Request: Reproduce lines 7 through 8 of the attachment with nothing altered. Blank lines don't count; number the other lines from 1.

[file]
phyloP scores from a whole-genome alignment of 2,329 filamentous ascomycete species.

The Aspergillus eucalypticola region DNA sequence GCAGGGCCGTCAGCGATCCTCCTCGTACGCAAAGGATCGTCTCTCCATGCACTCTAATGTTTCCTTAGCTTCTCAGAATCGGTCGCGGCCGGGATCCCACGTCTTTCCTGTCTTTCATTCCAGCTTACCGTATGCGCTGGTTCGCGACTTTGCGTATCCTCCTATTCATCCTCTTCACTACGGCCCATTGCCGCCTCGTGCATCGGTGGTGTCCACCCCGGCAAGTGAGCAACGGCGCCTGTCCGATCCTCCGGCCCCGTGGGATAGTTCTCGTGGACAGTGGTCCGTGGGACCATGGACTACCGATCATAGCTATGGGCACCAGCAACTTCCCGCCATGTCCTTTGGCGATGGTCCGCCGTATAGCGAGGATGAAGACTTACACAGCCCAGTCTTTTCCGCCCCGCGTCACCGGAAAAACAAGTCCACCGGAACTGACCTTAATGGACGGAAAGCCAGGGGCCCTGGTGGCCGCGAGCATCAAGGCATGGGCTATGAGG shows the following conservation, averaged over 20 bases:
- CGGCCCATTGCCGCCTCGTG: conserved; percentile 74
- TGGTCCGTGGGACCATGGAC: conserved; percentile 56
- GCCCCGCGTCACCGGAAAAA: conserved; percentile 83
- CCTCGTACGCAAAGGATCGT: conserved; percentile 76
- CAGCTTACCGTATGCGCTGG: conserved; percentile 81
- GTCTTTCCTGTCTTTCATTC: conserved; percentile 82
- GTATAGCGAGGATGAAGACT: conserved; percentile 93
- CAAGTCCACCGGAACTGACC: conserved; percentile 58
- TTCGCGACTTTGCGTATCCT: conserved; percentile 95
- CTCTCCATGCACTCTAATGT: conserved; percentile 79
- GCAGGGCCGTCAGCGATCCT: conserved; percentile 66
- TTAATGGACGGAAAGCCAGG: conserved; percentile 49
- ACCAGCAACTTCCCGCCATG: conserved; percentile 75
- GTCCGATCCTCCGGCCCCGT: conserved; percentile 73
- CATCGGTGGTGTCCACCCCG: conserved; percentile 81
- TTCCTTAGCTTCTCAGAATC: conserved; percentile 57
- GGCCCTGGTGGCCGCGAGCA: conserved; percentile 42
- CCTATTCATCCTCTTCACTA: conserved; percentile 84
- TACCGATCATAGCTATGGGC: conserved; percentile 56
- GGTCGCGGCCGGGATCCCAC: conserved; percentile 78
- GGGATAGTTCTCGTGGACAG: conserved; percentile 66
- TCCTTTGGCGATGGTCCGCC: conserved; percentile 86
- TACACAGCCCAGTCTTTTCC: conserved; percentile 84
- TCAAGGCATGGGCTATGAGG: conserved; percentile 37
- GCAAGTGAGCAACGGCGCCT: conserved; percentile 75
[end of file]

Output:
- CAGCTTACCGTATGCGCTGG: conserved; percentile 81
- GTCTTTCCTGTCTTTCATTC: conserved; percentile 82